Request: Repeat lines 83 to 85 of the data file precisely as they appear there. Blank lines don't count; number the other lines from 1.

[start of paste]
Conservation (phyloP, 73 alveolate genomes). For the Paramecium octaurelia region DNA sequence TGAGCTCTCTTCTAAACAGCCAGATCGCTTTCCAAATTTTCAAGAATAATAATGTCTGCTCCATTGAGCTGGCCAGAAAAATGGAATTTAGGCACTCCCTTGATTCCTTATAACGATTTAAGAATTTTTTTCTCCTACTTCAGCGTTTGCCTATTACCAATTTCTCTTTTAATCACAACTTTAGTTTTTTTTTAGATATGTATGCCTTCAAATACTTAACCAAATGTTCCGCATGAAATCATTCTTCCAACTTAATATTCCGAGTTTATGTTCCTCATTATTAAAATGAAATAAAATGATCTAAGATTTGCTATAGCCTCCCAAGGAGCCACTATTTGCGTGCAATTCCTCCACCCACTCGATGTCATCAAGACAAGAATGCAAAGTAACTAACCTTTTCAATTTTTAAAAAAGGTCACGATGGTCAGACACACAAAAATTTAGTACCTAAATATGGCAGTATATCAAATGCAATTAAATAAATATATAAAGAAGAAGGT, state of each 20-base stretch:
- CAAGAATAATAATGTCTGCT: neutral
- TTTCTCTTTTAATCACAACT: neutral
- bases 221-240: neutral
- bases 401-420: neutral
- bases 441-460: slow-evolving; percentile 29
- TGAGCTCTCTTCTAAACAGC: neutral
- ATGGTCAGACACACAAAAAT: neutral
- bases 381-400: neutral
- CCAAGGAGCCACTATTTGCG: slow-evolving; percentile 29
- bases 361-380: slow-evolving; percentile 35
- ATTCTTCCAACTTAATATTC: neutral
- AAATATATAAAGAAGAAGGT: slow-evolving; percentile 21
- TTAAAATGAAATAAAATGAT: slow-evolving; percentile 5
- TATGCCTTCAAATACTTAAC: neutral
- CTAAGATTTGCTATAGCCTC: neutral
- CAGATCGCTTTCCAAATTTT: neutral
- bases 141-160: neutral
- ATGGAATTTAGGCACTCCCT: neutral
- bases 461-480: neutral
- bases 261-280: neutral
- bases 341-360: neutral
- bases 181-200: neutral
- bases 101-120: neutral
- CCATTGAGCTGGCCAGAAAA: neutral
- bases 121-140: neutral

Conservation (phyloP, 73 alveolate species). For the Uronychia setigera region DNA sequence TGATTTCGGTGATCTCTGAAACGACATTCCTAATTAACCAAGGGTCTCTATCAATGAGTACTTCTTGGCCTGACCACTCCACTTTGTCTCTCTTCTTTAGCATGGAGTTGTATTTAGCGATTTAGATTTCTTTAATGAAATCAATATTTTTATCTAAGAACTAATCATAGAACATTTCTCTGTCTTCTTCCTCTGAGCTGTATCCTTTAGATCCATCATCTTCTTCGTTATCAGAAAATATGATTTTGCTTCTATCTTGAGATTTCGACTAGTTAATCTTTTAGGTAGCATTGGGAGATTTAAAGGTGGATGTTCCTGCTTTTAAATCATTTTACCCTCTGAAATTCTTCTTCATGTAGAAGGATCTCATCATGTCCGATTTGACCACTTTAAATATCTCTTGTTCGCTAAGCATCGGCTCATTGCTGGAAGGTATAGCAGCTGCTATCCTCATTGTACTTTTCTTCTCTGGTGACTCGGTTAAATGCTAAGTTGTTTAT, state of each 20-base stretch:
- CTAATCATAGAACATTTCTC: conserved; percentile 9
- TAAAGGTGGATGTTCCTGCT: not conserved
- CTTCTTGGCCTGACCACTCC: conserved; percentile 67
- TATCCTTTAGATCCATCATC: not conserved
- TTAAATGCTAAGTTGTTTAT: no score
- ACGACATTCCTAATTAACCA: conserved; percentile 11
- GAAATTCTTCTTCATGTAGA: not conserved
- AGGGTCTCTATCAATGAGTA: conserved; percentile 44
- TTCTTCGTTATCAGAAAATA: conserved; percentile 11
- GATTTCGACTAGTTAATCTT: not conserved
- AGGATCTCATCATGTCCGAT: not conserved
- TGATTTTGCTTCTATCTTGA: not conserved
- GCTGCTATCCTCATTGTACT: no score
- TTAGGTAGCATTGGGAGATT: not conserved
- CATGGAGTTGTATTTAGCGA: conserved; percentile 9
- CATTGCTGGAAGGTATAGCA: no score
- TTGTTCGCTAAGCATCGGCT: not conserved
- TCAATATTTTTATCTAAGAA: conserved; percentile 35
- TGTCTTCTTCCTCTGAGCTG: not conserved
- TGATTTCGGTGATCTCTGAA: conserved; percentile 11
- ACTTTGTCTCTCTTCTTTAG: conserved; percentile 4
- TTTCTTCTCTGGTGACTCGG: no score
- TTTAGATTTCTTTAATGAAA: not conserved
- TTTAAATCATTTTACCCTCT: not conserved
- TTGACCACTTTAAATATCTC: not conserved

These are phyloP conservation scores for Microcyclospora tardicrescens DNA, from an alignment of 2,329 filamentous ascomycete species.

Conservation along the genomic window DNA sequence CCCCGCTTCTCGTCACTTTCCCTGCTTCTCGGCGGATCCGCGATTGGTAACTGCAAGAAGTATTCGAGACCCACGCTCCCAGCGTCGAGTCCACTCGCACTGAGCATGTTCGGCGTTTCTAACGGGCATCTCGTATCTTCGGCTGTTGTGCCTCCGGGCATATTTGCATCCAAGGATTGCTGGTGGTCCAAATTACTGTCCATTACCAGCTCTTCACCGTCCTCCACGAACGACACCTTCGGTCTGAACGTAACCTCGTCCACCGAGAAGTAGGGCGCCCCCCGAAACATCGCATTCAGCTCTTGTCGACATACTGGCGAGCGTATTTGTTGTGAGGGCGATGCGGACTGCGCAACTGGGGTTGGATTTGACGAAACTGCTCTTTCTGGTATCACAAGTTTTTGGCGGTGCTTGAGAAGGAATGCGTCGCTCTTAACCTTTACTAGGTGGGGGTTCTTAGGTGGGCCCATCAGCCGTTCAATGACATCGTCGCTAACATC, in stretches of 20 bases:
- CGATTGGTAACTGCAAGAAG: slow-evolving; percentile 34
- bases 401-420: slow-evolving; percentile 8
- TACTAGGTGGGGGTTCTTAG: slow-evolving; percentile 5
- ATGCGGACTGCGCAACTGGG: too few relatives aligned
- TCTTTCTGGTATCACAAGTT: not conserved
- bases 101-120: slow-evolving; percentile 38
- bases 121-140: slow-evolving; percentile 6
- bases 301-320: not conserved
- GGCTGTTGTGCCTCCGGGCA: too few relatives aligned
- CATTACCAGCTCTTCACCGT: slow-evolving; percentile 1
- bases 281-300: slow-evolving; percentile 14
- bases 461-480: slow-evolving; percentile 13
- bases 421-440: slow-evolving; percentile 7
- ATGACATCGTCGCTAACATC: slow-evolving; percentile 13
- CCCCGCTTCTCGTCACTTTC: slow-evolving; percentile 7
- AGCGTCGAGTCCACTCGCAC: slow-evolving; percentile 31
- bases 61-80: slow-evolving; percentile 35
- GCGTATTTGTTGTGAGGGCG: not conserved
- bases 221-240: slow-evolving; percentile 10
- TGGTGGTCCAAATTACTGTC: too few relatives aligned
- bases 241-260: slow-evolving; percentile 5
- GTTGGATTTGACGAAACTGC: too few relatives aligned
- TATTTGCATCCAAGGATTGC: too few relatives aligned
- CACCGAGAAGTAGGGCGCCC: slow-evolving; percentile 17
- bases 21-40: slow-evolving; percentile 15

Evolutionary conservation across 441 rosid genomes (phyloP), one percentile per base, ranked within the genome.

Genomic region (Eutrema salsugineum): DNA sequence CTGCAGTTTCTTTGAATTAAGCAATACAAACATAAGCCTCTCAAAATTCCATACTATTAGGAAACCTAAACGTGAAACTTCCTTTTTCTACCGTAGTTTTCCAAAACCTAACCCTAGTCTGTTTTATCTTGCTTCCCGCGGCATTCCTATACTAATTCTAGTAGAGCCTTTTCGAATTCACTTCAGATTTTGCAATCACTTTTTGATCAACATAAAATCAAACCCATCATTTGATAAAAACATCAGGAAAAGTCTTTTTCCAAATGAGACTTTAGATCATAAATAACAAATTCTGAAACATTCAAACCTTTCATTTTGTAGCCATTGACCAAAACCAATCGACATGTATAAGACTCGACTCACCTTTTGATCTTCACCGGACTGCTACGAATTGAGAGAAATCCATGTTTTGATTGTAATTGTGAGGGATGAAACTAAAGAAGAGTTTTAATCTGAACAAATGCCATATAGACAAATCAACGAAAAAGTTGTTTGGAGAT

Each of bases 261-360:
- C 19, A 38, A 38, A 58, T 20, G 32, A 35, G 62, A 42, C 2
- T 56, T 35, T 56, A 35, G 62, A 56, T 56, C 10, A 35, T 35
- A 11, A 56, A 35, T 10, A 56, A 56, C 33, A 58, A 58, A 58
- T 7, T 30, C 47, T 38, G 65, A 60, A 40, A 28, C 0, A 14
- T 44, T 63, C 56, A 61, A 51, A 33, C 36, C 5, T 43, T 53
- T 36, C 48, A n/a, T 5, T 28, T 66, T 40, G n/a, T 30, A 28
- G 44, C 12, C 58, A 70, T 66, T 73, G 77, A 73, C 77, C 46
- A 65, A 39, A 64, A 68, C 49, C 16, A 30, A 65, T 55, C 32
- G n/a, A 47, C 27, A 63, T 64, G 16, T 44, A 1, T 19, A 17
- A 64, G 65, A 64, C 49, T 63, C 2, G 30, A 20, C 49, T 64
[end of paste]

- C 19, A 38, A 38, A 58, T 20, G 32, A 35, G 62, A 42, C 2
- T 56, T 35, T 56, A 35, G 62, A 56, T 56, C 10, A 35, T 35
- A 11, A 56, A 35, T 10, A 56, A 56, C 33, A 58, A 58, A 58